Caribbean 
—Cuban Immigrants fleeing the economic rollercoaster of the Republic of Cuba, bringing the nightlife culture of Havana

—Puerto Rican US citizenship began in 1917, but mass migration to the mainland began in the 1890’s, many left the island after the earthquake and tsunami in 1918.

South America

—Chile has major political issues.

—Several South American governments are simmering on the edge of collapse.

A small bit of Brazilian immigration and English/Dutch/French Caribbean migration occurred between 1919 and 1945. However, the linguafranca in Spanishtown is decidedly Spanish, and most people of the younger generations are at least bilingual, if not more. 

Early Pachuco/Pachuca subculture among Mexican immigrants, trousers and men’s suits on women, men in baggy suits, women going out and being seen, men’s hair being slicked back. Costume-wise, recommend flamboyant attire, revel in rebellion (within reason, even the most shameless rebels aren’t going to shame their parents).

“Cuervas”, female-identifying members of the gang, are seen as especially subversive, since a proper Latina belongs at home.

Santeria, Brujeria and Spiritismo are in small practice in Spanishtown. There are at least two botanicas, one “curio shop” (hoodoo supply) and one Spiritualist church and reading room that is slowly dwindling in congregation. 


Legitimate Employment tends to be either the candy factory, theaters, the harbor, the restaurants or shops. Particularly, the three competing dress shops, Diane Guadeloupe’s, Iglesias & Desoto, and Vanderzee’s.

 

Naming
Spanish names follow this pattern: given name/s surname mother’s maiden name (after marriage, “y married surname” can potentially be added). Example: Maria Magdalena Casilda Rosa de las Nieves Calderon y Agliani, “Cassie” or “Sildy” to her friends.

Nicknames are a sign of affection and friendship as well as an easy method of identification. Many families tend to favor a particular name or set of names. Example: the de las Nieves family favors St. Mary Magdalene, so there may be several Maria Magdalena’s in the family. But, there’s Marilena, Magda, Lena and Sildy (Middle name of Casilda), so no-one gets confused. Hence the proliferation of middle names.

“The more names you have, the more you’re loved.” Often given in an ironic context, i.e. Tiny Zamorra was 7’2”, Eddie Snow was a very dark Afro-Caribbean person, “Flaca” (Skinny) Campos is a roly-poly person, etc.


Portuguese names are similar to Spanish names, though there is no indicator of married name, and spelling and pronunciation are different.


French names are much less flamboyant, but may contain hyphenated first names. Ex: Jean-Emmanuel-Baptiste Toussaint, Marie-Estelle-Marine Legrand.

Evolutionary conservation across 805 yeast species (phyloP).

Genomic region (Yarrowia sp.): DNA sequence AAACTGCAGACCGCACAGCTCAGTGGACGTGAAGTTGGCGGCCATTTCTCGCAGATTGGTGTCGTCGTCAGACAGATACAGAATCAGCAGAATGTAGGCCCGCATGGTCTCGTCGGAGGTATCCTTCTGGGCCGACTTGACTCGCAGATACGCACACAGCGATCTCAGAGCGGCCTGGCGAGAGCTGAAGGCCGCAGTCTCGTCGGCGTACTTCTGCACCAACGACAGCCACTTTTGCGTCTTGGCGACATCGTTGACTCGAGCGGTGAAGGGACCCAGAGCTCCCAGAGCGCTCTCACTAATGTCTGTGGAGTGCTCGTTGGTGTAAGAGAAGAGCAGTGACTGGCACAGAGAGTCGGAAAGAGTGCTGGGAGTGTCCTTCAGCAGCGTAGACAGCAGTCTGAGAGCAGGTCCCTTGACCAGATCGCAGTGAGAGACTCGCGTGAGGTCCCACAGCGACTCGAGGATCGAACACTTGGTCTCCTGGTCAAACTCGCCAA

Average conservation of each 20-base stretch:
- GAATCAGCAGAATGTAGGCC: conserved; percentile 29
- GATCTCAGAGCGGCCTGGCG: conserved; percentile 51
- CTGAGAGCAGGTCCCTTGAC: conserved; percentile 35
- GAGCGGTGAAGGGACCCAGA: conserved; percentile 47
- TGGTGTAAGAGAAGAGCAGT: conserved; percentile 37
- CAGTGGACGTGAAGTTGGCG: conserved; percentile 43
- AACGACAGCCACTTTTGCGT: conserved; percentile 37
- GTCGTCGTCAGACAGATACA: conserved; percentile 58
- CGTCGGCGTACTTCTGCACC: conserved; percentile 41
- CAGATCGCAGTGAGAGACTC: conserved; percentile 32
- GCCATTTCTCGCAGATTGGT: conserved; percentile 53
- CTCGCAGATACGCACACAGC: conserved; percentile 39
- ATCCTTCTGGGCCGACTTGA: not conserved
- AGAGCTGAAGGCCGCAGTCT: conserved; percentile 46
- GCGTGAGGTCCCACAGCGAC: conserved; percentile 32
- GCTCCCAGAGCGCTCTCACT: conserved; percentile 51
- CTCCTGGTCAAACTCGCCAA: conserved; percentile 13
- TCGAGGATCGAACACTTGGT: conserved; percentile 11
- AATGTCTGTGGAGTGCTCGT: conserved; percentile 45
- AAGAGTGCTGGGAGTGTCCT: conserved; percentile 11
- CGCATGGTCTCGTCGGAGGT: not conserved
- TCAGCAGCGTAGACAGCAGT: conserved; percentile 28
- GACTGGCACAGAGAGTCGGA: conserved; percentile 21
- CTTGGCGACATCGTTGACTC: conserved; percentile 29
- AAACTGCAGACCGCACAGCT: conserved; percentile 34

Other linguistic influences may be argued (Dutch, Polish, Nahuatl, Aymara, etc.) but most names will at least be somewhat influenced by the most Common three (French, Spanish, Portuguese).


Every member of Los Cuervos keeps a badge on them, anything from a black feather tied at one end with gold cord (or painted gold or silver on the tip), to a ring, pin or brooch of a raven or crow. The badge, if retrieval is possible, is buried in a separate place from the body (belief that vengeance won’t return for the ghost if they can’t be proven to be Los Cuervos). [The leader of the gang will attempt to personally make and keep a stash of badges for people who don’t have them, but please try to bring your own and feel free to be creative with the raven theme.]

“Noah’s raven looked ahead, so the dove knew where was safe. We fly ahead to keep our people safe.”—Eduardo de las Nieves, on his deathbed to his daughter and four sons.

Padrino/Madrina: lit. Godfather/Godmother. The person who takes responsibility for a newcomer or an outsider joining the gang. Usually voluntary, though sometimes a person will be assigned as a punitive measure (potential for resentment and strife).

STRONG SENSE OF FAMILIAL HONOR. Your blood is your lifeline. Los Cuervos are your family, too. But, even within the gang, an insult to your blood family is cause for strife. Ex: It’s one thing to call Tia Sildy a witch, it’s another to imply that she’s on carnal terms with the devil and the mayor at the same time. The whole gang would go after an outsider for it and shun a gang member who made the same gaff.

Largely a rumrunning gang (keeps a few hidden stills around the neighborhoods), with drugs as a secondary means of funding, small ventures into prostitution at Hotel La Infanta (never got very big with Fenghuang Jin operations in town, could cause friction and conflict).

Locations

Spanishtown (El Taino Real, La Infanta, Cathedral of Our Lady, Star of the Sea)

Alhambra (The Alhambra Dancehall, Alvaro’s Ladies and Gentlemen’s Bespoke, Cafe Cleopatra, Alhambra Confectioners)


Major Territorial Holding

Café Cleopatra
—Speakeasy, fronted by a Caribbean restaurant. Named for the Chef’s late wife, Cleopatra Cortez. Totally plays up the Egyptian name with Egyptian themed decor and stage acts.
—One of the upstairs rooms is a base for los Cuervos.
—Many of the staff are LGBT+, including the headliners “Isadora” and “Ramon Espina”.
—Popular Supper Club, with afternoon tango lessons.